44 Countries and counting . . .
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Singapore, April 22, 2004 - For seven years Bangladeshi "professional traveller" and anti-drugs activist Mohammed Ashrafuz Zaman has cycled around the globe, and now he is tackling Southeast Asia on foot.
The 31-year-old Dhaka native arrived in Singapore two weeks ago from his homeland for a stroll around the island-state and flew Wednesday to Bangkok, from where he will walk through Thailand, Cambodia, Laos and Vietnam.
"I want to explore all the different kinds of travelling. And since this region is quite small, I thought maybe I should walk," Zaman said casually when asked why he decided to give up his bike and pound the pavement.
Zaman has so far cycled around 44 countries since 1997 to spread his anti-drugs slogan: "Unity, Strength, Love... No Drugs."
He got the idea to merge his two passions for travel and activism from his work with the Young Tourist Club of Bangladesh, which promotes environmental awareness, drug abuse prevention and travel.
"When I got involved with the Young Tourist Club in my country, I felt an interest in drug abuse prevention, so I thought, why not carry the message," he said.
Zaman meets with volunteer organisations and anti-narcotics associations in every country he visits to share knowledge and experiences and broadcast his message.
"Usually these organisations have their own publication or newspaper, so it makes it easier for me to spread my message through them," he said.
He also visits the local branches of French cultural organisation Alliance Francaise, which help him with finances and accommodation and give him contacts who can help him with his campaign.
Zaman also makes it a point to meet with the local Olympics committees. "Because cycling is a sport, so we go to the Olympics committees and we get a free t-shirt," he said with a grin.
For someone who travels with only two pens, a notebook, a few t-shirts and a camera in his bag, the handouts are a necessity. With no regular work to support himself, he has to be extremely thrifty.
Before visiting a country, he searches on the Internet for the cheapest accommodation there. Sometimes he stays in the homes of Bangladeshi expatriates or immigrants whom he meets through the embassy.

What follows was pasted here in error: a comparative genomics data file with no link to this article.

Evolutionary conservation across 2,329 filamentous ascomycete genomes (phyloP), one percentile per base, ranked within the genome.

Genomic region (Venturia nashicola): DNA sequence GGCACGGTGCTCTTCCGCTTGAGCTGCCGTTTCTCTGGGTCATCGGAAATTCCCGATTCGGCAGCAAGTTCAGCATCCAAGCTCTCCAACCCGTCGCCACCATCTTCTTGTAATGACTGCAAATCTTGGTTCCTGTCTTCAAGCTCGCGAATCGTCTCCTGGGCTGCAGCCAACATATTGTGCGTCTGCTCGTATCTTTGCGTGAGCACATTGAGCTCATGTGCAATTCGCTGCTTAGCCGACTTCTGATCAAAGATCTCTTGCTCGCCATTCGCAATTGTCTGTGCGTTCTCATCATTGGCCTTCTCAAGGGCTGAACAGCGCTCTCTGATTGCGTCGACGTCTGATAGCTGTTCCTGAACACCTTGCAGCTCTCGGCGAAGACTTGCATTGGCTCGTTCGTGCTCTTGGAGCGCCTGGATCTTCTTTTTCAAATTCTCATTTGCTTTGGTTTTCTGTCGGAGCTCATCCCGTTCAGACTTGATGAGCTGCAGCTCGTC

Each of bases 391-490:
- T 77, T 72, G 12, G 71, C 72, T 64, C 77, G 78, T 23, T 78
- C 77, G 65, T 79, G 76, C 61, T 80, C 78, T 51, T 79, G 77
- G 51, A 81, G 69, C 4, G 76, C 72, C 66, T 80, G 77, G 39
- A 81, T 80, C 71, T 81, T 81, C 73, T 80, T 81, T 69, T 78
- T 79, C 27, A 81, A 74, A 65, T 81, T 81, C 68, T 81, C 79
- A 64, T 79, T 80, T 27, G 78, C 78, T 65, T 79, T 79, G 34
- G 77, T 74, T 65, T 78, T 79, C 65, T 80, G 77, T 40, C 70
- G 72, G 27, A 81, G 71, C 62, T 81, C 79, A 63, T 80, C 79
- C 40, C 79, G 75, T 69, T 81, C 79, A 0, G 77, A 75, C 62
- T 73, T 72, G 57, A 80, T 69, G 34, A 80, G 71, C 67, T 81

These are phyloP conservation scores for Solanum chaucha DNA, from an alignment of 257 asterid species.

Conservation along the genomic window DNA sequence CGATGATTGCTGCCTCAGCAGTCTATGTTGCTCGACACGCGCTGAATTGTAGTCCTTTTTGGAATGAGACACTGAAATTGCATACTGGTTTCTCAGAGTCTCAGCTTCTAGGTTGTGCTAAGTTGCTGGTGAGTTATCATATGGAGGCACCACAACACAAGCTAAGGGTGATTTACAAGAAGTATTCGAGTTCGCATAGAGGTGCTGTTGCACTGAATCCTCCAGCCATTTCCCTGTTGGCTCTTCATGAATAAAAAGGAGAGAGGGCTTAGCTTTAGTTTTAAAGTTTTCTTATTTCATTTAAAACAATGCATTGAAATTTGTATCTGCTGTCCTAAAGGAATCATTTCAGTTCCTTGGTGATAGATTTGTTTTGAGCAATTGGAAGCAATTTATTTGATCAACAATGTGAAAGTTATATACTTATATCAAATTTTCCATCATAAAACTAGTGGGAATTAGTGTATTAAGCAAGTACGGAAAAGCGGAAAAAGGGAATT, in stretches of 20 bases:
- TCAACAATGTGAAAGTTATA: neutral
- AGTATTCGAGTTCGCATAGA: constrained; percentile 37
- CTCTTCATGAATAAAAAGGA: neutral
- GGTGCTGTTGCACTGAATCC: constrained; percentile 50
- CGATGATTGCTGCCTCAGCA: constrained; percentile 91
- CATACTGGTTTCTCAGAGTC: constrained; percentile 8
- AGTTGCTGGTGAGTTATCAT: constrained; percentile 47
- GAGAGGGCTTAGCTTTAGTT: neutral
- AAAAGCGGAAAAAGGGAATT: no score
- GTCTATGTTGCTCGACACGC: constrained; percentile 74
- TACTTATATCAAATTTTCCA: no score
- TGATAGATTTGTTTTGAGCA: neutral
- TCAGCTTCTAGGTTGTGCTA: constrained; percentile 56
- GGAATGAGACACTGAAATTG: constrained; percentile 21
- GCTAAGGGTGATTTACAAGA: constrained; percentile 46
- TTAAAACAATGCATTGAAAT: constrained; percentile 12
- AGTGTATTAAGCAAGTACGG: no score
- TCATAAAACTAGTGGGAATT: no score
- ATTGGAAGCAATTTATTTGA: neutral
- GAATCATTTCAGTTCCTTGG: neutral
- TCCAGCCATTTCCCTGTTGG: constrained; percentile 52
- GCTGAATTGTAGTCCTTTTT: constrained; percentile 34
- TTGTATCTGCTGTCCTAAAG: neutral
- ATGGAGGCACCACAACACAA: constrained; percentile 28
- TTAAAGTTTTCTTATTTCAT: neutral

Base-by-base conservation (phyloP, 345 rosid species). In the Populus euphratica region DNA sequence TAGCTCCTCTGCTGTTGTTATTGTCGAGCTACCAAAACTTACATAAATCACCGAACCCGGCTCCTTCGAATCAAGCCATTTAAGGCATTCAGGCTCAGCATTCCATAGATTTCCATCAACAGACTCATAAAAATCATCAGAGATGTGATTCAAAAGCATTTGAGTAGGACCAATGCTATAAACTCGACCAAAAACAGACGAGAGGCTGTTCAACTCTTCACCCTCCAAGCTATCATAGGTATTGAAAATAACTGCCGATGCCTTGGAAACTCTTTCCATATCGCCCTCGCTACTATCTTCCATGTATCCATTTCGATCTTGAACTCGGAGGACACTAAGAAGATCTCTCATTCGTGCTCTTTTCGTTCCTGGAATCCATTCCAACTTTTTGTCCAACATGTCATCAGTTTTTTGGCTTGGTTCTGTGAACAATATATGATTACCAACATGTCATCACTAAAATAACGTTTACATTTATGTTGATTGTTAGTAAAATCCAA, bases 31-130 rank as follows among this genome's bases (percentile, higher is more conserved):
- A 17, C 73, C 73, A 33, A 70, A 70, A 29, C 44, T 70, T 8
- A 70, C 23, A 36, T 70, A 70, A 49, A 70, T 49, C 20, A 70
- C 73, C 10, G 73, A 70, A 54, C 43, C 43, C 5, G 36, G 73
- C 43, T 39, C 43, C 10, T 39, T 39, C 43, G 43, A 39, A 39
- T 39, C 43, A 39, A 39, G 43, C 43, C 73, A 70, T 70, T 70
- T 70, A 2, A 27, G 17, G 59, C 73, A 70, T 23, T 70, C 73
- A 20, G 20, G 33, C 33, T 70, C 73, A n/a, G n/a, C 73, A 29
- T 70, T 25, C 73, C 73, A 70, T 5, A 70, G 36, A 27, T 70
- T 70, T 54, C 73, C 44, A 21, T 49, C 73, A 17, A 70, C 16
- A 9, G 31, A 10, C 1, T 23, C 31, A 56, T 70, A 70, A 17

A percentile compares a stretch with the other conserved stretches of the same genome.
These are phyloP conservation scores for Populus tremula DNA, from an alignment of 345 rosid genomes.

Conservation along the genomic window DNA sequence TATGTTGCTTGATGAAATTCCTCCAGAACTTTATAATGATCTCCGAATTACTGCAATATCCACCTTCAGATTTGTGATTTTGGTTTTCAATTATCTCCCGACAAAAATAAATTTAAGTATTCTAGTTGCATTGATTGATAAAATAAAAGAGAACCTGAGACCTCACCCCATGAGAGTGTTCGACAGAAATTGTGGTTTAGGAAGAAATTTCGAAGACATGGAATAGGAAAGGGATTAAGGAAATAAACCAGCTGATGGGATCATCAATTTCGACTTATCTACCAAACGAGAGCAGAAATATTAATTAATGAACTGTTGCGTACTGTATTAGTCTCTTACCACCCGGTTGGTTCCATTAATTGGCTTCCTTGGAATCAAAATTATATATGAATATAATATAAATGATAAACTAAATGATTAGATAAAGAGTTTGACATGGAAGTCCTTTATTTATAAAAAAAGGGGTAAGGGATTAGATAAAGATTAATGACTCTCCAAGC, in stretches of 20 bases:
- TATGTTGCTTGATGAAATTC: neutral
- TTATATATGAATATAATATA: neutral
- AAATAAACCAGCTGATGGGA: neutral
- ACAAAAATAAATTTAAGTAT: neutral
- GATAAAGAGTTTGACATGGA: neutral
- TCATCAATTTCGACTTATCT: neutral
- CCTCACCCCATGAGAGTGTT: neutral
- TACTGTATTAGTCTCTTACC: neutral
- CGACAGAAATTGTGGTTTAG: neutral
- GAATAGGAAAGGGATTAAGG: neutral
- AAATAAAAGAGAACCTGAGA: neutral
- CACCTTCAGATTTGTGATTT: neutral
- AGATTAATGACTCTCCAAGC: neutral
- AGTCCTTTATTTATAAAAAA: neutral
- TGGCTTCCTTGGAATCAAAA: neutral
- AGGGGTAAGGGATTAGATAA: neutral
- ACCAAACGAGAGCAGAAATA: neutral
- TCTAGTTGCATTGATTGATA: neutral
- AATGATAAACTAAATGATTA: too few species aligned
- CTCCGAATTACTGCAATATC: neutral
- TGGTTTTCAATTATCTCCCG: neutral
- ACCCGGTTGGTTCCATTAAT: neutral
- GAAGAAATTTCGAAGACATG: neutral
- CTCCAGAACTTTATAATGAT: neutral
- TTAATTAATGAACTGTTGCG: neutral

"Before I came here I was recommended these places," he said, showing a list of budget hostels in Singapore charging seven to 10 Singapore dollars (four to six US) a night.
"But these were not in my price range, so I found a Bangladeshi community guest house here and I'm paying five dollars a night."
Zaman says travelling around the world after the September 11 terrorist attacks on the United States has become more difficult, especially trying to pass through border checkpoints.
"I was travelling before 9/11, and I am travelling now, so I can compare. Being a Muslim, and from a Third World country, sometimes I get into bad experiences over the visa," he said.
But Zaman insists this is a minor obstacle, and he has not let it affect his passion for travelling. What will change his travelling habits, however, is a wife.
"I plan to get married this year. I will still travel, but not so often. And, you know, with a wife you cannot stay at five-dollar hotels anymore," he said.
But until that happens, he is focusing on the journey ahead. After walking through Southeast Asia, he will take a flight to Australia to begin a cycling trip around the Pacific countries, including New Zealand, Fiji and Tahiti.
He also has a photography exhibition coming up in Spain this year and is awaiting approval for an immigration application to Canada.
"I'm a professional traveller. I want to travel to more than a hundred countries. I want to travel for the rest of my life."
Zaman's travel photos and writings can be viewed at www.mohaphoto.com.
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